Showing posts from April, 2009

Verdi - Un Ballo in Maschera

ONP Bastille, Tuesday April 21 2009

Conductor: Renato Palumbo. Production: Gilbert Deflo. Riccardo: Ramon Vargas. Renato: Ludovic Tézier. Amelia: Deborah Voigt. Ulrica: Elena Manistina. Oscar: Anna Christy. Silvano: Etienne Dupuis. Sam: Michail Schelomianski. Tom: Scott Wilde. Orchestra and chorus of the Opéra National de Paris.

This revival was not in my subscription this season, and as Un Ballo is not one of my favourites (I can do without the whole of act 1, and if Riccardo gets knifed at the end, Oscar should get shot at the outset) and this is not much of a production (described by me here), I wouldn’t normally have bothered to get tickets. But Deborah Voigt is a singer I’ve admired since she sang a gobsmacking Chrysothemis in Paris’s awful former “blue-and-red” production of Elektra and the only one I’ve deliberately travelled far to hear: London for Die Frau, Vienna for Tristan, New York for Aida and Tosca (in memorably ghastly Met productions), not counting her Senta, Lady Macb…

Macbeth revisited

It’s interesting to go back and see a good production a second time and see what else you can pick up. It may even be perplexing to see how little you understood the first time that becomes quite obvious the second. I went back to Macbeth last night and soon wondered why I was so puzzled before. For a start, I had simply forgotten that, before the music starts, we see Macbeth arrive on the deserted town square in battledress with his kit bag. One person spots him, then another, until he is mobbed by the joyful crowd. So I realised last night what I hadn’t last week, that Macbeth is a victorious military hero and what we see is his gradual progress from victory to tyranny, from adulation (by a crowd happy to predict his rise to the throne) to detestation (as people abandon their homes and country to flee). And at the end he is mobbed again, this time in fury, by the same crowd. Symmetry, then. Similarly, I hadn’t picked up, last week, that in Lady Macbeth’s sleepwalking scene she is no…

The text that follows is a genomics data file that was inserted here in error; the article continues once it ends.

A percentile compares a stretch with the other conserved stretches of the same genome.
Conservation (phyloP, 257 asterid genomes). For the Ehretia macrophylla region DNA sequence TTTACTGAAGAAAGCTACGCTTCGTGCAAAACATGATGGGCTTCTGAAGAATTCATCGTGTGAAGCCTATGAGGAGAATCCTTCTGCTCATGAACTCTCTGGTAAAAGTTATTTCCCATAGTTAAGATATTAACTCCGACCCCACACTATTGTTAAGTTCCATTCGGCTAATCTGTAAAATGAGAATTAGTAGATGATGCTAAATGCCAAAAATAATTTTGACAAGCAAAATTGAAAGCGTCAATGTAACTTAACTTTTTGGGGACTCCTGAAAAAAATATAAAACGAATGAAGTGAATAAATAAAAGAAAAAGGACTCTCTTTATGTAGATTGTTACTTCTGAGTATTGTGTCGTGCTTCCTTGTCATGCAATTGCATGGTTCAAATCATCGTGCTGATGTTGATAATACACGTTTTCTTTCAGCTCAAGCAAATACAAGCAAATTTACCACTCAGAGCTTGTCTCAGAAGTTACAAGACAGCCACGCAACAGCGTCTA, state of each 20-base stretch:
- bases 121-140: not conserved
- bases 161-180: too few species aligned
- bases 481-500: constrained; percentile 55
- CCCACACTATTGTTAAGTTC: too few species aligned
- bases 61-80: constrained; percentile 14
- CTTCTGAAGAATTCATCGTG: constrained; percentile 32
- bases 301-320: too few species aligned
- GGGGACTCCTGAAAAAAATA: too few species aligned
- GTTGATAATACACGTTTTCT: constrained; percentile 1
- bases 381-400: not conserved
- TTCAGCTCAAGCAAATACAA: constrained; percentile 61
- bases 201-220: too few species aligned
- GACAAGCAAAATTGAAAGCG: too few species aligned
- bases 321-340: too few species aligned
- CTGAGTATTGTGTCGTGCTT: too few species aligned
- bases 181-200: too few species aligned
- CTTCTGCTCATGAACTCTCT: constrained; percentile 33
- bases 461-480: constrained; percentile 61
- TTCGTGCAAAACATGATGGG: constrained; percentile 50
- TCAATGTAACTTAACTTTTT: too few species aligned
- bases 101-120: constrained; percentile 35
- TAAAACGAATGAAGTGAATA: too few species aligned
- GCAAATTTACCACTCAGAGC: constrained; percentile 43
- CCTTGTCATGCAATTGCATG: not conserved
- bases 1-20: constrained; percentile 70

Verdi - Macbeth

ONP Bastille, Friday April 10 2009

Conductor: Teodor Currentzis. Production, sets and costumes: Dmitri Tcherniakov. Video: Leonid Zalessky/Ninja Films. Lighting: Gleb Filshtinsky. Macbeth: Dimitris Tiliakos. Banco: Ferruccio Furlanetto. Lady Macbeth: Violeta Urmana. Dama di Lady Macbeth: Letitia Singleton. Macduff: Stefano Secco. Malcolm: Alfredo Nigro. Duncan: Jean-Christophe Bouvet. Medico/Domestico: Yuri Kissin. Un sicario: Jian-hong Zhao. Chorus and orchestra of the Opéra National de Paris.

Reviews of the ONP’s new production of Macbeth have been mixed, though of all those I’ve read only one hated everything: staging and singing and music. On Friday night there were some isolated outbreaks of booing, but at the end the reception was loudly enthusiastic and to me it was just about as good an evening of Verdi as you are likely to get these days (unless of course you’re a Met regular hooked on Zeffirelli).

Violeta Urmana was an unexpected name to find on the season’s schedule as Lady …

Rameau - Zoroastre

Opéra Comique, Paris, Sunday March 29 2009

Conductor: Christophe Rousset. Production: Pierre Audi. Choreography: Amir Hosseinpour. Zoroastre: Anders J. Dahlin. Abramane: Evgueniy Alexiev. Amelite: Sine Bundgaard. Erinice: Anna Maria Panzarella. Chorus and dancers of the Drottningholms Slottsteater. Les Talens Lyriques.

“You put your left leg in, your left leg out, in out in out and shake it all about…” I don’t think Amir Hosseinpour’s quirky modern ballets were meant to be comical and I don’t for a moment imagine he is familiar with that staple of English family weddings, the Hokey Cokey. But the Hokey Cokey (or France’s own party special, the “danse du canard”) is what came to mind during the ballet numbers at last Sunday’s Zoroastre.

The ballets weren’t the only thing wrong with it.

From what I’ve read, this Drottningholm production is on DVD, where it comes across better than on stage. The Drottningholm pedigree had me worried beforehand that it would be all eighteenth-century prettine…